I must admit, up front, that Tosca is my favourite opera, so this tends to make me more critical, not less, of every new production that I see. Happily, there was nothing about this version that I didn’t love.
Set in Rome in 1800, Tosca has a typical operatic storyline – boy meets girl, boy hides escaped prisoner, boy gets arrested and tortured, girl is propositioned by chief of police and murders him, boy and girl die at dawn.
Grand Opera House, York
Fri Mar 4, 2016
Opera itself is a faintly ludicrous medium, demanding that women dying of TB sing arias at the tops of their voices, and that men disguise themselves, so thoroughly that no one recognises them, by the simple expedient of putting on a hat.
But a good production can make you believe – and this is a very good production.
Tosca the opera lives or dies on the performances of the three central characters – Mario Cavaradossi, a painter; the villainous Baron Scarpia, chief of police; and the woman they both desire, the beautiful diva, Floria Tosca.
The plot is something of a love triangle – although Scarpia wants Tosca purely as a trophy, to be bedded and discarded, while Cavaradossi and Tosca are deeply in love.
The chemistry between Alyona Kistenyova (Tosca) and Ruslan Zinevych (Cavaradossi) is absolutely convincing. I’m sure this is helped by the fact that they are married in real life – although both prove themselves throughout to be talented actors, something that is perhaps not as common as it should be in opera.
Kistenyova, especially, really develops her character across the three acts. In Act One, she is coquettish, a little vain, and somewhat jealous.
In Act Two, we see the depth of her love for Cavaradossi, and feel her confusion and terror at the choice of seeing him tortured and executed, or allowing Scarpia to have sex with her to secure his release.
In Act Three, she moves seamlessly from hope and elation, believing that the execution will be faked, and that she and Cavaradossi will escape and live happily ever after, to her anguish at discovering that her lover has really been killed, and her suicide by throwing herself from the castle ramparts.
Carnality and murder
I really must mention her beautiful costumes, too. Her voluminous peach satin and lace dress in Act One is surpassed only by her scarlet satin and lace dress, with accompanying scarlet damask coat, in Acts Two and Three. I have no idea what her jewellery is made from, but I have never seen stage jewellery sparkle so much.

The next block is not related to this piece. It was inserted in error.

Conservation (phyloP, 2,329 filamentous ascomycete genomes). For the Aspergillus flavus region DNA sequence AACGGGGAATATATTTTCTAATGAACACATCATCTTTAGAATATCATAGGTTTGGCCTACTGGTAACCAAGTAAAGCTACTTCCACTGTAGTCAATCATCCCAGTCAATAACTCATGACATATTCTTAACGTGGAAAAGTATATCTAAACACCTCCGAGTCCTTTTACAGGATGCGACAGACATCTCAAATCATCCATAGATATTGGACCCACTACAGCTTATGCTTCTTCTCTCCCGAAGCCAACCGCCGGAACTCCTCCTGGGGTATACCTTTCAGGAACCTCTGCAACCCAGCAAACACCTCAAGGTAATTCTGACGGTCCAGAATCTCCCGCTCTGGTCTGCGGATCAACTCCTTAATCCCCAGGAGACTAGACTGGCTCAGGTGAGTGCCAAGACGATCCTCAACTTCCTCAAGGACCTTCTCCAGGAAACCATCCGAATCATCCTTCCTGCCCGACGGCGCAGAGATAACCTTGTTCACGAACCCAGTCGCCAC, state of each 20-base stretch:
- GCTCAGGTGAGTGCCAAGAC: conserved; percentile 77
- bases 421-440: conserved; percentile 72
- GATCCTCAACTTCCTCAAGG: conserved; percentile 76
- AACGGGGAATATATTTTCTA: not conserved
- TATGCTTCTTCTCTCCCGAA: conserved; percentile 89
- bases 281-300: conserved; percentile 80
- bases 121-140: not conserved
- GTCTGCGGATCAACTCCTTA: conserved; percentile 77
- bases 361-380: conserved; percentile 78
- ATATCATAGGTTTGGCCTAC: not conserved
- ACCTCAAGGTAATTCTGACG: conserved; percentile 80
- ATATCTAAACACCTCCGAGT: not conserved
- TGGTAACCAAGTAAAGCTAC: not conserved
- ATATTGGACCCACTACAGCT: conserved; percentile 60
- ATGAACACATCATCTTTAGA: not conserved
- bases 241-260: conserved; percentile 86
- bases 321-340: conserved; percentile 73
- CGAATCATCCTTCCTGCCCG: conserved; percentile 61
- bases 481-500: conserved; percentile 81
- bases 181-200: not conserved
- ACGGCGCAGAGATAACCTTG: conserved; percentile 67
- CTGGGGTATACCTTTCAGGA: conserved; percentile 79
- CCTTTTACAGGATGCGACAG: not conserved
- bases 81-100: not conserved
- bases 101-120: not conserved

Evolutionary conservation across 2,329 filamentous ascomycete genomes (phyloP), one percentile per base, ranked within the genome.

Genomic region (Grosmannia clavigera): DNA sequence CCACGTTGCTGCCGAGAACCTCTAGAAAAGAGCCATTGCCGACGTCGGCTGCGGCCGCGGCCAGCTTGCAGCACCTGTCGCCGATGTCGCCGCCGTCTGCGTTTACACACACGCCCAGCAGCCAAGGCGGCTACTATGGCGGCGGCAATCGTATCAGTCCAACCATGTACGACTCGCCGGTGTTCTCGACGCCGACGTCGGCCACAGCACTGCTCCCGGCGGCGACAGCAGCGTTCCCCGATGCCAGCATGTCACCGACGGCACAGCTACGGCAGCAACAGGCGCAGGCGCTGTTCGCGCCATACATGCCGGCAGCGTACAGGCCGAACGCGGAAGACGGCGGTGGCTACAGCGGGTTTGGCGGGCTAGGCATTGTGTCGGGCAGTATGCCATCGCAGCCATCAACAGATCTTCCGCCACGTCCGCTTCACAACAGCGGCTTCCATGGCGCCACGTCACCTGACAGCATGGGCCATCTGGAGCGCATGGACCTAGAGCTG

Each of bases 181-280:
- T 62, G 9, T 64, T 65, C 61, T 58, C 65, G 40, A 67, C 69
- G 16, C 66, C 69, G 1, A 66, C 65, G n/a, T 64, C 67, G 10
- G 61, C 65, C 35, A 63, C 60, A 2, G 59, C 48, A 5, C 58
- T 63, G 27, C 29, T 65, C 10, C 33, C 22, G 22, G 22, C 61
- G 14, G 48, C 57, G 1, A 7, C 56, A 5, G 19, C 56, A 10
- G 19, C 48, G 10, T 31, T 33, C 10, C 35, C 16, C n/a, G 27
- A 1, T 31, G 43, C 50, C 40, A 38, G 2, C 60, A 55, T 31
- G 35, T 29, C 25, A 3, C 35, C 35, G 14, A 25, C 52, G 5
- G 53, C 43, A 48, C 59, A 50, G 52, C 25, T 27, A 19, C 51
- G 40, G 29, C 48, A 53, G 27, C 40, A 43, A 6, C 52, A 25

Zinevych’s Cavaradossi is the perfect operatic hero – indulgent of Tosca’s whims, unhesitating in allowing the escaped prisoner Cesare Angelotti (Roman Balko) to hide in his own villa, brave under torture. His performance of my very favourite aria, E lucevan le stelle in Act Three, was perfection.
Vladimir Dragos (the elderly Scarpia) genuinely makes you shudder. He looks every inch the classic villain, from his thigh-high leather boots to the sneer on his ugly face.
I was amazed to see his photograph in the programme, and to discover how much more handsome and young he is in real life!
His study, the setting for Act Two, underlines his carnality and lack of moral code. The curtain rises on him at dinner, with two scantily-clad young girls attentively fondling him, while another pair are more interested in each other.
He plays with Tosca’s emotions quite deliberately and coldly, before attempting to assault her, not once, but twice. When Tosca stabs him, you almost feel like cheering.
I must also mention here Scarpia’s sidekick, Spoletta (Ruslan Pacatovici), who throws himself into the role of henchman with such gusto that I almost expected him to giggle asthmatically, like Dick Dastardly’s dog, Muttley.
One superbly solid-looking set is used for all four locations – the interior of the church of Sant’Andrea della Villa, Scarpia’s study in the Palazzo Farnese, Cavaradossi’s cell, and the ramparts of the Castel Sant’Angelo.
The young performers, supplied by York Stagecoach, fulfil their roles impeccably. Lighting and sound are extremely good, and the orchestra (the Orchestra of the National Opera and Ballet Theatre of Moldova, and National Philharmonic of Moldova), conducted by Vasyl Vasylenko, perform with delicacy as well as strength.
The opera is sung in Italian, with English surtitles on a screen above the stage. If you have ever been put off going to an opera by thinking you won’t understand anything, do consider a production with surtitles – it improves the experience immensely.
A packed house gave the cast a rapturous response, including a prolonged curtain call. I only wish this performance could have visited York for more than one night, so that more people could have enjoyed it. It really was a night to remember.